My father frowned and shook his head; “There was no need for you to come out”, he said gruffly. “Just a little setback, that’s all; I’ll be up again in a few days”.

“It was no trouble”, I replied.

“But you don’t want to be hanging around in the hospital; you hear so much about people picking up viruses and getting sick from being in here”.

“I’ve done my share of hospital visiting, Dad”, I said softly.

“Well, then you know…”

Emma leaned forward and kissed him on the cheek. “How are you feeling, Grandpa?”

“A bit rough, thanks, but at least I’m not coughing as much as I was yesterday”.

“They’ve got you on antibiotics, I guess?”

“I think so; I suppose you know all about that sort of thing, do you?”

She laughed softly and shook her head; “I’m a long way from being a nurse; I just remember when Mom went through it”.

He looked up at her in silence for a moment, and then shrugged and said, “Well, since you’re here, you may as well sit down. There’s room for you at the foot of the bed there; Tom, there’s an extra chair in the corner if you want”.

We sat down as we were told, and my mother smiled at Emma and said “How are your other grandparents? Have you been talking to them?”

“We talked to them for a few minutes this morning, actually”.

“I expect they miss you a lot”.

She nodded; “They’re used to having us all around”.

“Are you still thinking of applying to Oxford Brookes University?”

“I think I probably will. I don’t know how long I’m going to be in England, but it would make sense to make a start. I actually did some research before we moved here, and there is one little snag”.

“What’s that?” my father asked.

“I seem to have fallen through a little crack. Apparently if you’re a U.K. resident you can apply for nursing training and the National Health Service will pay your fees. But if you’re not a U.K. resident then not only will they not pay your fees but they don’t want you to apply for training at all until you’ve lived here for at least three years, for purposes other than education”.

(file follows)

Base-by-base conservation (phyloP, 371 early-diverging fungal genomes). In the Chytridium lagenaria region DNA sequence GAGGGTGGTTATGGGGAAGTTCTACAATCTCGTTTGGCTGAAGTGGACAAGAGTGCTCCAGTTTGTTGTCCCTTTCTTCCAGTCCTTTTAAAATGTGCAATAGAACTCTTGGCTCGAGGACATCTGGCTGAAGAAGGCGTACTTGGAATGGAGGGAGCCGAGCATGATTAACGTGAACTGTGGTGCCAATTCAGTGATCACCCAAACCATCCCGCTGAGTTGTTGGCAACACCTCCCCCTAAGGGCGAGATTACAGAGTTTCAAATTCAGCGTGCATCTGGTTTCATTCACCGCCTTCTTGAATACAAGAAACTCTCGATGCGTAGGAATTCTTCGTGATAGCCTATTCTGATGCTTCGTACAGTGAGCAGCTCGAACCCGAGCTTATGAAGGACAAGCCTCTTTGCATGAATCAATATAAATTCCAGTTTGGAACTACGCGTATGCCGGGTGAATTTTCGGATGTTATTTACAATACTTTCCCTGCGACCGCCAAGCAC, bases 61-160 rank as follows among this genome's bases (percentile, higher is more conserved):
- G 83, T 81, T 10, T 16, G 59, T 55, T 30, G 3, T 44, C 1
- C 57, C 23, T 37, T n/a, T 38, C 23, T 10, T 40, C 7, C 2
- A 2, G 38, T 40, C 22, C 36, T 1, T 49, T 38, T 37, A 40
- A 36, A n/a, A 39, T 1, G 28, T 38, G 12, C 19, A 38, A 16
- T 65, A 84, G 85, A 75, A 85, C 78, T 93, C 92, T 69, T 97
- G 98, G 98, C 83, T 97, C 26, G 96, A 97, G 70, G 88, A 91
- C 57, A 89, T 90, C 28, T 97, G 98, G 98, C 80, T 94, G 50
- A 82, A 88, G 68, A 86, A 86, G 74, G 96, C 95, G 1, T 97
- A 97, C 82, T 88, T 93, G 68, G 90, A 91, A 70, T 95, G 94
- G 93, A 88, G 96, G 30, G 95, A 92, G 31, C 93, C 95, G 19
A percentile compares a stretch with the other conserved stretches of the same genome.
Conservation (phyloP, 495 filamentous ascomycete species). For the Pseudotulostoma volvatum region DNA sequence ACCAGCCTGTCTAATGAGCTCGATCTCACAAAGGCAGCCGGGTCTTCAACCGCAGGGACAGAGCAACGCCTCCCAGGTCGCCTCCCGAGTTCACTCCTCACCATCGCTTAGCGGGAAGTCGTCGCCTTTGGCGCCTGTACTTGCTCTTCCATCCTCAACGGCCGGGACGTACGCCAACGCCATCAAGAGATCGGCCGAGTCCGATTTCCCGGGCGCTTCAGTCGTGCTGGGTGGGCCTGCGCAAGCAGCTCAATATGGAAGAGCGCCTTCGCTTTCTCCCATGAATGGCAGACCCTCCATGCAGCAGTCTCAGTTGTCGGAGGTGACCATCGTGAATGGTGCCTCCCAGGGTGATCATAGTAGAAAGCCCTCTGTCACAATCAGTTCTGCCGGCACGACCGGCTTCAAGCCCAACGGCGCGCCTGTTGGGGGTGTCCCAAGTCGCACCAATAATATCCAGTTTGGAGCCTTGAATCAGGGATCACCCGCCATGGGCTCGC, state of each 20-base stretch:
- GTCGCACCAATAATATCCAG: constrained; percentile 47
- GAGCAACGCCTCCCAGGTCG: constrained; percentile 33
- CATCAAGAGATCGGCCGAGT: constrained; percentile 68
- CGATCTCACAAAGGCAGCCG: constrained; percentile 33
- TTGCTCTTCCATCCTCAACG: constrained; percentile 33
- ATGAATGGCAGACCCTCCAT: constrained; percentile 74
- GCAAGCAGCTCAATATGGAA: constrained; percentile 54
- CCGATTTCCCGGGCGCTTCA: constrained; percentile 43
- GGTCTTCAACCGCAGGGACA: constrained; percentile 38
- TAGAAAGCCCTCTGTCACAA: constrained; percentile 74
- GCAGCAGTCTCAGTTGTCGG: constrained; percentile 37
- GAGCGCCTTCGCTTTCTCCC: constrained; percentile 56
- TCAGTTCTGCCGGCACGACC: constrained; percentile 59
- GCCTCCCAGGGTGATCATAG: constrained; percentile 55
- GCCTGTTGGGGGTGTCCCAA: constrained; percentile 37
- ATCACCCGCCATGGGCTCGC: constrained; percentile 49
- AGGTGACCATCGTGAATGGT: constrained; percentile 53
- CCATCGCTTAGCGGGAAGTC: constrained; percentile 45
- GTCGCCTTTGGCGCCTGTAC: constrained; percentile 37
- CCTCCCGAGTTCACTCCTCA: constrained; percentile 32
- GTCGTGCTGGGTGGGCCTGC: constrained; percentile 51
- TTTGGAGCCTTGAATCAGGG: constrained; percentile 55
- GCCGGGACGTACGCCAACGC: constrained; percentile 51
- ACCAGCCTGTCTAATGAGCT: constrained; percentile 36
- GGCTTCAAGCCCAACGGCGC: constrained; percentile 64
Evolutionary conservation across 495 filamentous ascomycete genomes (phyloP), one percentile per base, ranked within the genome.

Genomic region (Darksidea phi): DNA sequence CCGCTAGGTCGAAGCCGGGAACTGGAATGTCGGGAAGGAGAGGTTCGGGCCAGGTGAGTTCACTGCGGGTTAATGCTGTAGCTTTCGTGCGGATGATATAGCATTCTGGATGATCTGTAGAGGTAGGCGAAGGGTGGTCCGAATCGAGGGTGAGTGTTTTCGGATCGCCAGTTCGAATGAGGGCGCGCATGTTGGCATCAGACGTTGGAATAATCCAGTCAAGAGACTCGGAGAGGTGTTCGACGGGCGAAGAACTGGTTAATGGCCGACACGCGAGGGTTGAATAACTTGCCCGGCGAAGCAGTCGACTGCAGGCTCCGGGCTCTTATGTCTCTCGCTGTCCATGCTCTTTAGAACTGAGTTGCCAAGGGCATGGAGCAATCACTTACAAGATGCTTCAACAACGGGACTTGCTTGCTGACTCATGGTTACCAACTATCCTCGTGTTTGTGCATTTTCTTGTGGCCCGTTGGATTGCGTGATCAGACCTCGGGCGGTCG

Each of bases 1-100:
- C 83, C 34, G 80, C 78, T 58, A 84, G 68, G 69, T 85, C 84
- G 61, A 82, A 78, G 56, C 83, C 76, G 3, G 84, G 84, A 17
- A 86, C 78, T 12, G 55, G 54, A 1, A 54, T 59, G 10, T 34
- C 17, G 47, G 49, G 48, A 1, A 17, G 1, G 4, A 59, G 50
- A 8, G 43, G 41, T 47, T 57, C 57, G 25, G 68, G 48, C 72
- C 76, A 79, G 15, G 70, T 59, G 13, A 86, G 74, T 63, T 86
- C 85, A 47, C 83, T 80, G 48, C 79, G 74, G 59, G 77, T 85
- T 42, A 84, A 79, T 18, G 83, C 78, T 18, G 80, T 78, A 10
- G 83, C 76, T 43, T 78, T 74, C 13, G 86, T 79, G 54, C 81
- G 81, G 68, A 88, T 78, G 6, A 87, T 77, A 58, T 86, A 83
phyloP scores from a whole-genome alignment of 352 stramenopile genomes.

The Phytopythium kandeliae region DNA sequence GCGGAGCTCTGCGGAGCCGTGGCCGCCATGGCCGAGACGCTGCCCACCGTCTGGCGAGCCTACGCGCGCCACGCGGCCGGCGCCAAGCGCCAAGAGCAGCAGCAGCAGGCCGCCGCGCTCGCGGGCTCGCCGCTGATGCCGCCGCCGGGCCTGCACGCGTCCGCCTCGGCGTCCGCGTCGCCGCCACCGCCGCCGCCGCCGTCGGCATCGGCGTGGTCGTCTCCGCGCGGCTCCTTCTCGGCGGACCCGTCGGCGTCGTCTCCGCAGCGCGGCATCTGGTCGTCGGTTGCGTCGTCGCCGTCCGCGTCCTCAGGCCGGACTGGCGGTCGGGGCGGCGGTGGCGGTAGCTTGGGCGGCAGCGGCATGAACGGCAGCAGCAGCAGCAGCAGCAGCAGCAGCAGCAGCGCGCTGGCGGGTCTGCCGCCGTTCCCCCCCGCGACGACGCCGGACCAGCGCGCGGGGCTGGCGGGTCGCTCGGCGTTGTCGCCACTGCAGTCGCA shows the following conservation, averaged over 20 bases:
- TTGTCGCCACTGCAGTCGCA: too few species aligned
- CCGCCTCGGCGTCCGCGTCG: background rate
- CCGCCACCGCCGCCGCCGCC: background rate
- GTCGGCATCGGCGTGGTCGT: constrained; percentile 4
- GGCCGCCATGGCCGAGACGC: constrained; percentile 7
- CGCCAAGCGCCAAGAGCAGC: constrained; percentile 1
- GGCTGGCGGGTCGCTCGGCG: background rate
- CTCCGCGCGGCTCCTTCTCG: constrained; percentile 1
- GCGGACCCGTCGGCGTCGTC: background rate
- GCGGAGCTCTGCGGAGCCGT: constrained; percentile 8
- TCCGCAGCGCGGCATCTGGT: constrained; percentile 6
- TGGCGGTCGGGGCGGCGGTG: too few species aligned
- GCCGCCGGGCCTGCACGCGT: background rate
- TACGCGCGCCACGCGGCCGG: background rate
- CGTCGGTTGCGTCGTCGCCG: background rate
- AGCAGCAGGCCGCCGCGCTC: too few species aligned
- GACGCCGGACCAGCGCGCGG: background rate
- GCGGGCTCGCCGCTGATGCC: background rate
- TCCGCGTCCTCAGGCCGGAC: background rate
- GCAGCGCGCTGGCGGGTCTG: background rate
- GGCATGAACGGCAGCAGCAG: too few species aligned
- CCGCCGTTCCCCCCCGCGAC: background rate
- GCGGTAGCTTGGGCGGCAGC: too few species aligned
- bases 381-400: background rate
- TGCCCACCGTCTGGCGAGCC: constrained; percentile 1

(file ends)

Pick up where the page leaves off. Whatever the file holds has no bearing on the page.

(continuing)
“That’s ridiculous! Typical Labour government policy!”

My mother frowned; “You mentioned ‘falling through a crack’?”

“I guess my situation’s unusual – on the one hand I’m not a U.K. resident, but on the other hand I didn’t move here specifically to go to university. And I am a U.K. citizen through Dad. I think the university’s busy trying to figure out which category I fit into. But whichever one they put me in, I don’t think the NHS will pay my fees”.

“How much money are we talking about?” my father asked me.

I could see where this conversation was going, and I didn’t like it. “Several thousand pounds, but don’t worry about it, Dad; we’ll be fine”.

For a moment I thought he was going to argue with me, but then I realized that he was just too weary to object. He glanced at Emma; “I don’t like to see your education suffer because you moved here”.

“Don’t worry about me, Grandpa; it looks like in a week or two I’ll be starting to volunteer at a nursing home not far from here. I just have to wait while they do all the police checks; that’s going to take a little longer than usual, because my records are all on the other side of the Atlantic”.

“I suppose they would be, wouldn’t they?”

On the crowded table beside the bed there was a paperback book; Emma glanced at it and said, “The Constant Gardener; I don’t think I’ve ever heard of that one”.

“Are you familiar with John Le Carré?”

“He writes spy novels, doesn’t he?”

“He does; I rather like them”.

“I think I read one of his a couple of years ago; did he write The Russia House?”

“He did; what did you think of it?”

“I enjoyed it, but I thought it was kind of bleak”.

My father nodded; “He’s got a rather dark view of the world; I expect it comes from having worked for MI5”. He glanced at me; “What about you? Are you familiar with him?”

“I’ve read a few of his books; I think he’s very good, but I don’t especially care for that style myself”.

“No, I suppose not”. He looked across at my mother; “Perhaps you people would like to go down and find a cup of tea or something?”

“We came to visit with you, Dad”, I said.

“I know, but I’m actually feeling rather tired”.

“What do you think, Mum?” I asked.

She and my father exchanged glances, and then she shrugged and said, “Perhaps it would be a good idea; I think your father wants to sleep a bit now”.


“Sorry about that”, my mother said to us as we took our seats together on stools around a high table in the little hospital coffee shop. “He’s really not good at having people around him when he’s sick”.

“Becca warned me about that”, I replied, “but I must admit it felt pretty weird”.

“For a minute there I thought it was going to be okay”, said Emma.

“He likes you, my dear”, my mother replied with a smile. “I know it might not always be easy to tell…”

Emma shook her head. “I understand; people don’t always say what they really feel”.

My mother was quiet for a moment, and then she reached out and put her hand on Emma’s. “You’re very wise, Emma Dawn”, she said softly.

Emma smiled awkwardly. “Thanks; I learned a lot about that kind of thing from my mom”.

My mother nodded; “Of course you did”, she replied.


Link to Chapter 10